Although not a land use case, a pending prisoner’s RLUIPA claim bears following because it may ultimately shed some light on how the U.S. Supreme Court interprets “compelling interest” and “least restrictive means.”

Gregory Holt a/k/a Abdul Maalik Muhammad is serving a lifetime sentence in Arkansas for burglary and domestic battery.  Mr. Holt seeks to grow a beard in accordance with his Muslim faith, but Arkansas prison officials prohibited him from doing so, citing to state policy that allows only trimmed mustaches and ¼ inch beards for inmates with diagnosed dermatologic problems.  The purpose of the state policy is to promote “health and hygiene,” to minimize “opportunities for disguise” and to prevent the concealment of contraband.

Mr. Holt is suing under the Religious Land Use and Institutionalized Persons Act, alleging that prohibiting him from growing a beard substantially burdens his religious exercise for which the prison has no compelling interest.  Mr. Holt sought to grow a ½ inch beard as a compromise and obtained temporary relief from the District Court to do so.  The District Court later concluded, however, that the Arkansas Department of Corrections had a compelling penological interest to uphold its prohibition on beards because (1) it helped prevent inmates from concealing contraband, drugs, or weapons, (2) an inmate who grew a beard could change his appearance by shaving; and (3) affording special privileges to some inmates but not others could cause them to become potential targets.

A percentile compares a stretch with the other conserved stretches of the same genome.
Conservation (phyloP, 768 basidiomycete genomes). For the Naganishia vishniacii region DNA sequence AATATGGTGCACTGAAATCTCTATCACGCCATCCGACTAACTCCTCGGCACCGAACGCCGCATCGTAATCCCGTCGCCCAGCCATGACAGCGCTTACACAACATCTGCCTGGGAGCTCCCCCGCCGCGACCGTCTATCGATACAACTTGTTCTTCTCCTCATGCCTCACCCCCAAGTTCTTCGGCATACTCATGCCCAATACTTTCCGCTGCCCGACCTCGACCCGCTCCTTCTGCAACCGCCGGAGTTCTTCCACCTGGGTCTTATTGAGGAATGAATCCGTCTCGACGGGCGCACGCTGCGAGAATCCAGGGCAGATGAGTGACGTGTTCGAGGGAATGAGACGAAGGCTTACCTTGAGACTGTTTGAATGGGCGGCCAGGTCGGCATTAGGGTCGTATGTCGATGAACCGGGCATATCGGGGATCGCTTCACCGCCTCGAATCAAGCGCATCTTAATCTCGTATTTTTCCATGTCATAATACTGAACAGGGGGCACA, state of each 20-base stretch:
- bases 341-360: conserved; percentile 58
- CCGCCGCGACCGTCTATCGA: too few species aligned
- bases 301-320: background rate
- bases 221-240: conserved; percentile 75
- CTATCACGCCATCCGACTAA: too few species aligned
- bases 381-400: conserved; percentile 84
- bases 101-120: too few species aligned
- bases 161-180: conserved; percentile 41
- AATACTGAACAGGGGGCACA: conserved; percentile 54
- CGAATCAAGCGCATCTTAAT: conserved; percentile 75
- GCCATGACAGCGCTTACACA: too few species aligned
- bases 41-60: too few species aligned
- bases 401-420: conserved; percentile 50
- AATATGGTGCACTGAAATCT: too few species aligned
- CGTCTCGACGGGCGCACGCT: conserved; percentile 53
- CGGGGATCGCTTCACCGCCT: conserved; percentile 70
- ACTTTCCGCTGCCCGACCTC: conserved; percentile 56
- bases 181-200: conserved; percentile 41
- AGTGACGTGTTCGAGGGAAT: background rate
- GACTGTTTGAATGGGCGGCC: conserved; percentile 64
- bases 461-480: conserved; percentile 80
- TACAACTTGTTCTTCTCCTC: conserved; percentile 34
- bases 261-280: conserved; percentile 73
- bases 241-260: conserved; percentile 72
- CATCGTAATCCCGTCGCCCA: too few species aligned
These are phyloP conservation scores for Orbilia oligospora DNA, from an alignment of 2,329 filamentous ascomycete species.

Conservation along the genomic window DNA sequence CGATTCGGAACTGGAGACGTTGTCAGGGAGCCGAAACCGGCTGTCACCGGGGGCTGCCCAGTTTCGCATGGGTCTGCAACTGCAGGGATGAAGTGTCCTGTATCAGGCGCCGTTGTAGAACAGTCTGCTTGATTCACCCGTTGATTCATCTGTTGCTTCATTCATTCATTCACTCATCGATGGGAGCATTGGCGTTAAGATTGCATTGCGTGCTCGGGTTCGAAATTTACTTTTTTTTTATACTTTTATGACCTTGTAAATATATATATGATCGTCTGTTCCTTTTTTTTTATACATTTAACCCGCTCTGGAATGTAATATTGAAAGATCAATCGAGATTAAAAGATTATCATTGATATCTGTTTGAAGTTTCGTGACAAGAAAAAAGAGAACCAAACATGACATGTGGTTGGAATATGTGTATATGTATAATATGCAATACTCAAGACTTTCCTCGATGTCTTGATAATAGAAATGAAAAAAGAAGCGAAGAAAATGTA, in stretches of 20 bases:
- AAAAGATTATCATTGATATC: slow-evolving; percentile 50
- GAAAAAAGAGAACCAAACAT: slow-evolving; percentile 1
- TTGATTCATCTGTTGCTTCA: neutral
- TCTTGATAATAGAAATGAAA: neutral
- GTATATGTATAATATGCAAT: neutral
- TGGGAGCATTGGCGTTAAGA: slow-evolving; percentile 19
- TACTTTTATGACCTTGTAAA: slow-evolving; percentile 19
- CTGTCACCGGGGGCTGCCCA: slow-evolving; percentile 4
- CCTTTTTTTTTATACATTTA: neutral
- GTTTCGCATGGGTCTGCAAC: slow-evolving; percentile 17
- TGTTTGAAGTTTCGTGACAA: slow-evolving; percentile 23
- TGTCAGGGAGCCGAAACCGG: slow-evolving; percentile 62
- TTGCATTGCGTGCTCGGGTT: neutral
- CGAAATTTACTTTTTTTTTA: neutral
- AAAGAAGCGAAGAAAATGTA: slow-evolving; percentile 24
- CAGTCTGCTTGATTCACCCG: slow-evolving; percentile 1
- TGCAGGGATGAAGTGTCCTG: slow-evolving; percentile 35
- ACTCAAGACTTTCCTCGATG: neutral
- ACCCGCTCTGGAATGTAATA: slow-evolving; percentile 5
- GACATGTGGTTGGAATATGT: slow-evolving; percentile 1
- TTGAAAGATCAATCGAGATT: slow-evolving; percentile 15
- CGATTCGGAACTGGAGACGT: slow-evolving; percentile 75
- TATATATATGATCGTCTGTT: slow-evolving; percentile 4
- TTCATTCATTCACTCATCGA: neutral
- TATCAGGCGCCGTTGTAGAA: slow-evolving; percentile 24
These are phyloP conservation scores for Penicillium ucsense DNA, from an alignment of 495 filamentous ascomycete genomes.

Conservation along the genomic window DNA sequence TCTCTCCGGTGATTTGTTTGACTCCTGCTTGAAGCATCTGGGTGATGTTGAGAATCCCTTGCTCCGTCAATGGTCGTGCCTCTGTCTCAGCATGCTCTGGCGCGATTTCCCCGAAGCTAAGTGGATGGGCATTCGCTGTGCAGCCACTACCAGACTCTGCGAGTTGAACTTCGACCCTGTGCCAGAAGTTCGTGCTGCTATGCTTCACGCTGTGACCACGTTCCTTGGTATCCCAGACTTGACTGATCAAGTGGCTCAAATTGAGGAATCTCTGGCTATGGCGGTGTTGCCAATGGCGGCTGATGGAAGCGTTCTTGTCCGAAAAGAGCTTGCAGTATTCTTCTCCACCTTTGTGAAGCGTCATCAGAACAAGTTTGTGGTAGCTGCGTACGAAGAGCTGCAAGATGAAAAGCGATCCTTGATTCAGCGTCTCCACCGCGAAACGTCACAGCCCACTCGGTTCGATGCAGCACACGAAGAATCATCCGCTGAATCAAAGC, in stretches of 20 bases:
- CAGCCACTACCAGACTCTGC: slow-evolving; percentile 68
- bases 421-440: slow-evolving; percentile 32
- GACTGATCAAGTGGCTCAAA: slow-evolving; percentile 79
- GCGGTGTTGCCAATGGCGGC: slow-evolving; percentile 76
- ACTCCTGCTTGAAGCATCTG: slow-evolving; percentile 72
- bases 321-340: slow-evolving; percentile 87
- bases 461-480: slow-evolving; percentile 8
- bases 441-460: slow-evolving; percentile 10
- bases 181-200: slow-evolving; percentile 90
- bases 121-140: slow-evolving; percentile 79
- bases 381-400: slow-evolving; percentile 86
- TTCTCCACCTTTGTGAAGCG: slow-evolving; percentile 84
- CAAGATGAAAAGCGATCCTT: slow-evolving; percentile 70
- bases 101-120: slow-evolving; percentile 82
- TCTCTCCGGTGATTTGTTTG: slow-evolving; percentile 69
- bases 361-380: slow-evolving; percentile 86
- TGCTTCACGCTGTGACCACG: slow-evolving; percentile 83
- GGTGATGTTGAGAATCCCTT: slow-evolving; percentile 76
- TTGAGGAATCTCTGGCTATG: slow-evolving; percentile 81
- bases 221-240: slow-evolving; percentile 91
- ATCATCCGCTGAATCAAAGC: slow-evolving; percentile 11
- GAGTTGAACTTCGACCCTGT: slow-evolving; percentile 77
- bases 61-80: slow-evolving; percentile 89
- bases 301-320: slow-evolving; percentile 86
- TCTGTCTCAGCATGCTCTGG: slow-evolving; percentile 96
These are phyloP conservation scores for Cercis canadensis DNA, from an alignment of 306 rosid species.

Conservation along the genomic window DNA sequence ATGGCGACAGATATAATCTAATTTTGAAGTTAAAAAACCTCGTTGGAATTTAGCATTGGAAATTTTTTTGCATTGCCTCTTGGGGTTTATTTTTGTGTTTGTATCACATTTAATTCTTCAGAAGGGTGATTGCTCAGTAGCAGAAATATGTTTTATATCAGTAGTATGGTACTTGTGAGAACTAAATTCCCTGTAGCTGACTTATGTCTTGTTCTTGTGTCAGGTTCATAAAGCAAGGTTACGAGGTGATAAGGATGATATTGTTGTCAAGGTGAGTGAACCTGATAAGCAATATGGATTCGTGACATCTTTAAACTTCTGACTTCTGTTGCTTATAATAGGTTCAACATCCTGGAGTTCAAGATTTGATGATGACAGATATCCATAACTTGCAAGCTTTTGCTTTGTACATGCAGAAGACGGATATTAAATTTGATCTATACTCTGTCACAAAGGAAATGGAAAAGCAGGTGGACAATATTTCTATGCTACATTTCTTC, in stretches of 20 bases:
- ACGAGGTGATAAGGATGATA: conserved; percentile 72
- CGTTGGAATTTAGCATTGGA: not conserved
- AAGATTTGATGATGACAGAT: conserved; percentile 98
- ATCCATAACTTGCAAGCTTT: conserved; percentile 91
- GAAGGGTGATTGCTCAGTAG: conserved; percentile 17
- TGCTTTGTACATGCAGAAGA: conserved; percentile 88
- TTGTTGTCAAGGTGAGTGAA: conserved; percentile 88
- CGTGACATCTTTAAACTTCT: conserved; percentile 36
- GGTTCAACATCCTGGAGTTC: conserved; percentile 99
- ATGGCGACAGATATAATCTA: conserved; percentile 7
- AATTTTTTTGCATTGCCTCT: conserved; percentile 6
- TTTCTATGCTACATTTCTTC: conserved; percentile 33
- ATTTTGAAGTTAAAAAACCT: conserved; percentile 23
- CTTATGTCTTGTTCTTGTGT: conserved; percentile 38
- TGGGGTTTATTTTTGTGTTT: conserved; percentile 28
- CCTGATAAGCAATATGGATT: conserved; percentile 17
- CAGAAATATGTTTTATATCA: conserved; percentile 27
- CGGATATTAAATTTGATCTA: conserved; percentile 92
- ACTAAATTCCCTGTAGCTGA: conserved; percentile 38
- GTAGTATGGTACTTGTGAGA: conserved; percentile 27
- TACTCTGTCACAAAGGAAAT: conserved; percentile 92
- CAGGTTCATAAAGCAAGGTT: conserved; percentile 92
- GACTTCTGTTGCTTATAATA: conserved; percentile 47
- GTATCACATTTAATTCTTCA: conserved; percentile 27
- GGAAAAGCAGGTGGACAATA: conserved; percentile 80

The United States Court of Appeals for the Eighth Circuit found that the Arkansas Department of Corrections and prison officials “met their burden under RLUIPA of establishing that [the Arkansas Department of Corrections’] grooming policy was the least restrictive means of furthering a compelling penological interest.”  The Eighth Circuit’s decision in Holt v. Hobbs (8th Cir. 2013) is available here.

On September 27, 2013, Mr. Holt petitioned the United States Supreme Court for a writ of certiorari to review the decision of the Eighth Circuit.  In the petition, Mr. Holt notes other court decisions that have stricken prison policies banning beards.   The handwritten petition is available here.  The Arkansas Department of Corrections opposed Mr. Holt’s petition by stating that weapons, such as homemade darts, and cellphone SIM cards could be concealed in ½ inch beards.  They also stated they did not wish to monitor the lengths of inmates’ beards.

The Supreme Court agreed to consider the case, limited to the following issues:

(1) whether the Arkansas Department of Corrections’ no beard growing policy violates the Religious Land Use and Institutionalized Persons Act (RLUIPA) or the First Amendment; and

(2) whether a ½ inch beard would satisfy the security goals sought by the policy.

Although the Supreme Court has never considered a RLUIPA case in the land use context, Holt v. Hobbs may offer guidance as to the high court’s treatment of the “compelling interest” and “lease restrictive means” components of the substantial burden provision.